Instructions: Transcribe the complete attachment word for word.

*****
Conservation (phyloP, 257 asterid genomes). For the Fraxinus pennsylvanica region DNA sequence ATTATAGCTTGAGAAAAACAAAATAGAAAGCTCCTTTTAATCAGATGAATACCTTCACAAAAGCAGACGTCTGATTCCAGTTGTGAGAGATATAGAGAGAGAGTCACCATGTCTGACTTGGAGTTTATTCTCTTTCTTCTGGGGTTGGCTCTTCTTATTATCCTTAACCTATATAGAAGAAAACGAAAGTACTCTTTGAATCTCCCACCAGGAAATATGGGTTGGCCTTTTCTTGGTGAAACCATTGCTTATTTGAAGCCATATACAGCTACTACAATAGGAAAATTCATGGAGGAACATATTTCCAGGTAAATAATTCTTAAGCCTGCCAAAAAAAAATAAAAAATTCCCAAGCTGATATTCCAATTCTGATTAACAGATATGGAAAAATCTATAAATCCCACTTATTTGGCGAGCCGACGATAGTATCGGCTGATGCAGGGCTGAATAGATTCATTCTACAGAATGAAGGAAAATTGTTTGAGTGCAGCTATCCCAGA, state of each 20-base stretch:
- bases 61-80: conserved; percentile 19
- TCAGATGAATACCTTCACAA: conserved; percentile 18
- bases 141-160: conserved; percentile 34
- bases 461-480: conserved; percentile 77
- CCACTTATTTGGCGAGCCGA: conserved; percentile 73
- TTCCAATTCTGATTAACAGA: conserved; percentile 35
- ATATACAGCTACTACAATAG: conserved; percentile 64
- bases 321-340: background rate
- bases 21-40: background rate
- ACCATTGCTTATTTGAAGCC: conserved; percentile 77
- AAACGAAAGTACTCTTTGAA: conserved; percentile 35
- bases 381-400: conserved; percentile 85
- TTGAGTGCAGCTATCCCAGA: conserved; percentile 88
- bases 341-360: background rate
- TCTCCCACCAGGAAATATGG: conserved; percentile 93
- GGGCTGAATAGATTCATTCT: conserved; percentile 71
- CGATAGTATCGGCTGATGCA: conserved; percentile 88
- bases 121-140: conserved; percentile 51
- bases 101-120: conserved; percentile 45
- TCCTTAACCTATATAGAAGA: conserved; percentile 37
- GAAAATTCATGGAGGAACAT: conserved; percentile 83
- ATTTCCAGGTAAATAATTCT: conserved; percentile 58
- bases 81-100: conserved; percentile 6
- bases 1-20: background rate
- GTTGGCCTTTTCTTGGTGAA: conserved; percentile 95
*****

Conservation (phyloP, 257 asterid genomes). For the Fraxinus pennsylvanica region DNA sequence ATTATAGCTTGAGAAAAACAAAATAGAAAGCTCCTTTTAATCAGATGAATACCTTCACAAAAGCAGACGTCTGATTCCAGTTGTGAGAGATATAGAGAGAGAGTCACCATGTCTGACTTGGAGTTTATTCTCTTTCTTCTGGGGTTGGCTCTTCTTATTATCCTTAACCTATATAGAAGAAAACGAAAGTACTCTTTGAATCTCCCACCAGGAAATATGGGTTGGCCTTTTCTTGGTGAAACCATTGCTTATTTGAAGCCATATACAGCTACTACAATAGGAAAATTCATGGAGGAACATATTTCCAGGTAAATAATTCTTAAGCCTGCCAAAAAAAAATAAAAAATTCCCAAGCTGATATTCCAATTCTGATTAACAGATATGGAAAAATCTATAAATCCCACTTATTTGGCGAGCCGACGATAGTATCGGCTGATGCAGGGCTGAATAGATTCATTCTACAGAATGAAGGAAAATTGTTTGAGTGCAGCTATCCCAGA, state of each 20-base stretch:
- bases 61-80: conserved; percentile 19
- TCAGATGAATACCTTCACAA: conserved; percentile 18
- bases 141-160: conserved; percentile 34
- bases 461-480: conserved; percentile 77
- CCACTTATTTGGCGAGCCGA: conserved; percentile 73
- TTCCAATTCTGATTAACAGA: conserved; percentile 35
- ATATACAGCTACTACAATAG: conserved; percentile 64
- bases 321-340: background rate
- bases 21-40: background rate
- ACCATTGCTTATTTGAAGCC: conserved; percentile 77
- AAACGAAAGTACTCTTTGAA: conserved; percentile 35
- bases 381-400: conserved; percentile 85
- TTGAGTGCAGCTATCCCAGA: conserved; percentile 88
- bases 341-360: background rate
- TCTCCCACCAGGAAATATGG: conserved; percentile 93
- GGGCTGAATAGATTCATTCT: conserved; percentile 71
- CGATAGTATCGGCTGATGCA: conserved; percentile 88
- bases 121-140: conserved; percentile 51
- bases 101-120: conserved; percentile 45
- TCCTTAACCTATATAGAAGA: conserved; percentile 37
- GAAAATTCATGGAGGAACAT: conserved; percentile 83
- ATTTCCAGGTAAATAATTCT: conserved; percentile 58
- bases 81-100: conserved; percentile 6
- bases 1-20: background rate
- GTTGGCCTTTTCTTGGTGAA: conserved; percentile 95